A. Plaintiff's Age and Race Discrimination Claims

To establish a prima facie case of age or race discrimination, plaintiff must show that he was: (1) a member of a protected group; (2) qualified; (3) terminated despite his qualifications and (4) replaced by a person outside the protected group. McDonnell Douglas Corp., 411 U.S. at 802, 93 S. Ct. at 1824. In reduction in force cases, a plaintiff is not always replaced with another employee. Consequently, courts have modified the fourth prima facie element to require the plaintiff to "produc[e] evidence, circumstantial or direct, from which a factfinder might reasonably conclude that the employer intended to discriminate in reaching the decision at issue." Jones, 54 F.3d at 630 (citing Branson v. Price River Coal Co., 853 F.2d 768, 771 (10th Cir.1988)). "This element may be established through circumstantial evidence that the plaintiff was treated less favorably than younger [or non-African American] employees during the reduction in force." Branson, 853 F.2d at 771.

The burden of establishing a prima facie case of disparate treatment is not an onerous one. Texas Dep't of Community Affairs v. Burdine, 450 U.S. 248, 253, 101 S. Ct. 1089, 1094, 67 L. Ed. 2d 207 (1981). Nevertheless, plaintiff must, at a minimum, produce evidence that raises a reasonable inference that each element exists. See Cone, 14 F.3d at 530. Although all doubts must be resolved in Mr. Redmond's favor, allegations alone will not defeat summary judgment. Celotex Corp. v. Catrett, 477 U.S. 317, 324, 106 S. Ct. 2548, 2553, 91 L. Ed. 2d 265 (1986).

Plaintiff has not made out a prima facie case of race or age discrimination. The record does indicate that the first three elements exist. Plaintiff is a member of a protected group, was qualified for his position and was terminated despite his qualification. Plaintiff has failed, however, to produce evidence from which a factfinder might reasonably conclude that defendant intended to discriminate when firing plaintiff.

Plaintiff "submits" that he has established this fourth element because "similarly situated younger, white employees" were treated differently than he was.[2] Plaintiff's Reply Memorandum at 6. Evidence relating to defendant's conduct toward James Setter and Cora Bolden, the only other employees concerning whom the plaintiff has produced any evidence, does not support plaintiff's contention.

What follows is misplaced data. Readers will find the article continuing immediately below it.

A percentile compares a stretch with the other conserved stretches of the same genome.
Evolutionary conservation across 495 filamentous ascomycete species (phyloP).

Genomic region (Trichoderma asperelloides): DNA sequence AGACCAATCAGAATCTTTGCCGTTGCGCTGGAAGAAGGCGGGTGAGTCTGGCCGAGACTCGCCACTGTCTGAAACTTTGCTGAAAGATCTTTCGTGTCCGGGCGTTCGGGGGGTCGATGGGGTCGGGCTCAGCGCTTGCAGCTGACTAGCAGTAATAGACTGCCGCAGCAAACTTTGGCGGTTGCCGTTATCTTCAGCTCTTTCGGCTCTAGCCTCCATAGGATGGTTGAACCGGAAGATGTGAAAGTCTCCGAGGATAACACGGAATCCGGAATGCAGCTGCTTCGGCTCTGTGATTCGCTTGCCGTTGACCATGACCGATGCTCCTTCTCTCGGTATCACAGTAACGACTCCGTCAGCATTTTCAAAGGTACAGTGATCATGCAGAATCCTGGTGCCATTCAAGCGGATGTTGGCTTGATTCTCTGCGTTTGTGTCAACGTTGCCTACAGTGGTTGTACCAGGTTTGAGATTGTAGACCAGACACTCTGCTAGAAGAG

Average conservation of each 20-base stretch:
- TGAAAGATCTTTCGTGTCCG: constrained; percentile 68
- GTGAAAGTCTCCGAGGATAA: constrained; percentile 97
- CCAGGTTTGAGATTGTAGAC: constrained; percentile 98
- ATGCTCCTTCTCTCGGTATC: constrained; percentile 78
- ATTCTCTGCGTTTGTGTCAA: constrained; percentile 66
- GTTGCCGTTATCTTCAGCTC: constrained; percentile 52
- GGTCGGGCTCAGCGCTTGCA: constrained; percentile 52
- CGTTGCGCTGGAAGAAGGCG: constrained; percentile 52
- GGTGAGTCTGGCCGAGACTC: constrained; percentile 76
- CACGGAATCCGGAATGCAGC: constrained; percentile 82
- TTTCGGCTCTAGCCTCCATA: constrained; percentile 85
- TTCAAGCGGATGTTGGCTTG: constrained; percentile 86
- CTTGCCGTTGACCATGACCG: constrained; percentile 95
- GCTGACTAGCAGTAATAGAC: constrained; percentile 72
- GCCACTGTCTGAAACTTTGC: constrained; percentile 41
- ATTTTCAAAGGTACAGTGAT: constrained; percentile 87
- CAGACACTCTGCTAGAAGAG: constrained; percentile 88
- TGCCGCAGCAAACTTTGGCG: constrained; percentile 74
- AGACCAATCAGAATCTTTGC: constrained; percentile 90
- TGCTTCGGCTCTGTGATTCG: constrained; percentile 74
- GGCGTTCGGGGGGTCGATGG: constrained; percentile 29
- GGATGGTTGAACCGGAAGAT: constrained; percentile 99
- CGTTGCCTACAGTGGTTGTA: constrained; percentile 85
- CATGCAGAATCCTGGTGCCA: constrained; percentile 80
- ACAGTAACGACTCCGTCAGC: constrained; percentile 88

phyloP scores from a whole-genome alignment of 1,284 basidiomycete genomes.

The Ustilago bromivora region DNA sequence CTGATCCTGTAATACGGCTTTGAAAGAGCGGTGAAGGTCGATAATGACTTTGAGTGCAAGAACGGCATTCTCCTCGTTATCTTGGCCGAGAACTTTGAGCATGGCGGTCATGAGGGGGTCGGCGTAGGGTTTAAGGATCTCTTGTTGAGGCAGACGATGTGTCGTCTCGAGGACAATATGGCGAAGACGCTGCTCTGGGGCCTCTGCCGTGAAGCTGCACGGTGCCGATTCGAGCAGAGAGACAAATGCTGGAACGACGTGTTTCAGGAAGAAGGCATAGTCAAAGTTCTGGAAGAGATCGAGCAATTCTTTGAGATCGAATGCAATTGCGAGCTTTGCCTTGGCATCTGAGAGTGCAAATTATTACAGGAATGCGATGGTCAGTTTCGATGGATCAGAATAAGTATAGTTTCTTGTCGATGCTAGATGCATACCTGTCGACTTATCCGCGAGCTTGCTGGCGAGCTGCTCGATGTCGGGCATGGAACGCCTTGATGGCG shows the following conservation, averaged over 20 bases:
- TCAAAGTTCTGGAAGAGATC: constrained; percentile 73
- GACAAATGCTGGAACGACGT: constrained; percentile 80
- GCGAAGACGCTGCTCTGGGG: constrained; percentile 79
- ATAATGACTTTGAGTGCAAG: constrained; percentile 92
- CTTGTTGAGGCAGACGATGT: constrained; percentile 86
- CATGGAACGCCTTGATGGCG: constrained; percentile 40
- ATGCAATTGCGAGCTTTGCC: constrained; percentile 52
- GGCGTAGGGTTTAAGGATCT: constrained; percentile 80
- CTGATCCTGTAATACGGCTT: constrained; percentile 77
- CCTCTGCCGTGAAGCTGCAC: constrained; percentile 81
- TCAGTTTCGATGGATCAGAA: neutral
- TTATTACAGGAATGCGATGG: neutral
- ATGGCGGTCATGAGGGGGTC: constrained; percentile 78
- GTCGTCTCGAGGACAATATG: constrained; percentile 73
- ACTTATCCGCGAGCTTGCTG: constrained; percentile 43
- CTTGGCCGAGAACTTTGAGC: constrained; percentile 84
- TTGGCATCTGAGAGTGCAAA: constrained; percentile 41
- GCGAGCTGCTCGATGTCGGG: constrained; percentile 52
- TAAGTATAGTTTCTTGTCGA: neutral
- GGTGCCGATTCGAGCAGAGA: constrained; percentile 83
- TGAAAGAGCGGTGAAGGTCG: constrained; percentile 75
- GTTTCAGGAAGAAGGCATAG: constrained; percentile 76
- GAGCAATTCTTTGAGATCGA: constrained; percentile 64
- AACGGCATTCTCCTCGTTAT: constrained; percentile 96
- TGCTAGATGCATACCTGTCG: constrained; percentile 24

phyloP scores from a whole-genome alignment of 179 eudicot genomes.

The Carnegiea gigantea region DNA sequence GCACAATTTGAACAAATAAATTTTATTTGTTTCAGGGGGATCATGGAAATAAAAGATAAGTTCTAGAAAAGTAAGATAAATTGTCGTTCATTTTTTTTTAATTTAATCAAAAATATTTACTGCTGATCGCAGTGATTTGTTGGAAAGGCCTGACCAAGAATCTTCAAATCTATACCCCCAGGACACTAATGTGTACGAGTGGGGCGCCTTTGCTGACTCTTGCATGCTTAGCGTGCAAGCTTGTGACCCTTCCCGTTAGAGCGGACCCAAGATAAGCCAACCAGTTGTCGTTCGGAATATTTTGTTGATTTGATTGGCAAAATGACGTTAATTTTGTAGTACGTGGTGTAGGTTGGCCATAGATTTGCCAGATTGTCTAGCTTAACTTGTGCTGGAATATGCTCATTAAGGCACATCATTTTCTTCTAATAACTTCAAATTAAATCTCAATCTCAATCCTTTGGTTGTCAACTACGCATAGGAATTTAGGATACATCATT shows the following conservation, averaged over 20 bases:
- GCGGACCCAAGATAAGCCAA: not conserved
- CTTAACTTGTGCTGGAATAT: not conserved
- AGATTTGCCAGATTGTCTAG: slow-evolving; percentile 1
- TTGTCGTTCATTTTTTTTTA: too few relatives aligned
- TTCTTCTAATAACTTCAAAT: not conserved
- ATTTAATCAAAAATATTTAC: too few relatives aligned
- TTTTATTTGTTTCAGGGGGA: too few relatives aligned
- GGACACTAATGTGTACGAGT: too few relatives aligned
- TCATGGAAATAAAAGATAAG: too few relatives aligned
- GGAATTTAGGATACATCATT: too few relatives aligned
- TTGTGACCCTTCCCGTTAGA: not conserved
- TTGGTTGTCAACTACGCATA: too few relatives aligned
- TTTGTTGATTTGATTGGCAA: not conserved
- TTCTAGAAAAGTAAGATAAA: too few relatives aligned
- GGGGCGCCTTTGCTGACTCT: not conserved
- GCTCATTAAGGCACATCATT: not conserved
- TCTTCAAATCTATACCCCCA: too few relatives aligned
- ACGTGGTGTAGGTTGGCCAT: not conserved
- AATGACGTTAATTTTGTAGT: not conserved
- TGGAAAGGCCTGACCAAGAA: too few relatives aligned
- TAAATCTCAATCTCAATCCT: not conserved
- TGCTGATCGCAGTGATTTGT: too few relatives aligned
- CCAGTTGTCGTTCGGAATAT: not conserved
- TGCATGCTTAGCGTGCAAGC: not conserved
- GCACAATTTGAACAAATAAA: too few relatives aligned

James Setter, then a Caucasian guard lieutenant aged 52, was treated exactly like *1385 plaintiff. Defendant eliminated all three guard lieutenant positions in the reduction in force. Mr. Setter did not obtain another position in the plant. Plaintiff has produced no evidence that Mr. Setter received preferential treatment.[3]

Cora Bolden, then an African American guard lieutenant aged 50, remained employed at the plant after the elimination of the guard lieutenant positions. Before being promoted to guard lieutenant, Ms. Bolden worked as a guard. As plaintiff admits, Ms. Bolden had enough seniority as a guard to bump less senior employees in that classification.[4] Plaintiff's Reply Memorandum at 3. Plaintiff does not assert, nor does the record raise the inference, that defendant had sufficient seniority in any classification to bump another employee.[5] As a result, the record suggests that Ms. Bolden remained employed at the plant because, in terms of seniority, she was not similarly situated to plaintiff.

Plaintiff also attempts to establish the fourth prong of his prima facie case by stating that defendant's refusal to consider plaintiff for another position raises an inference of intentional discrimination. Plaintiff's Reply Memorandum at 5-6. Once again, however, plaintiff has failed to provide any evidence that there was a position available for which plaintiff was qualified.[6] As a result, the court does not need to consider whether the refusal to consider plaintiff for another position raises an inference of intentional discrimination.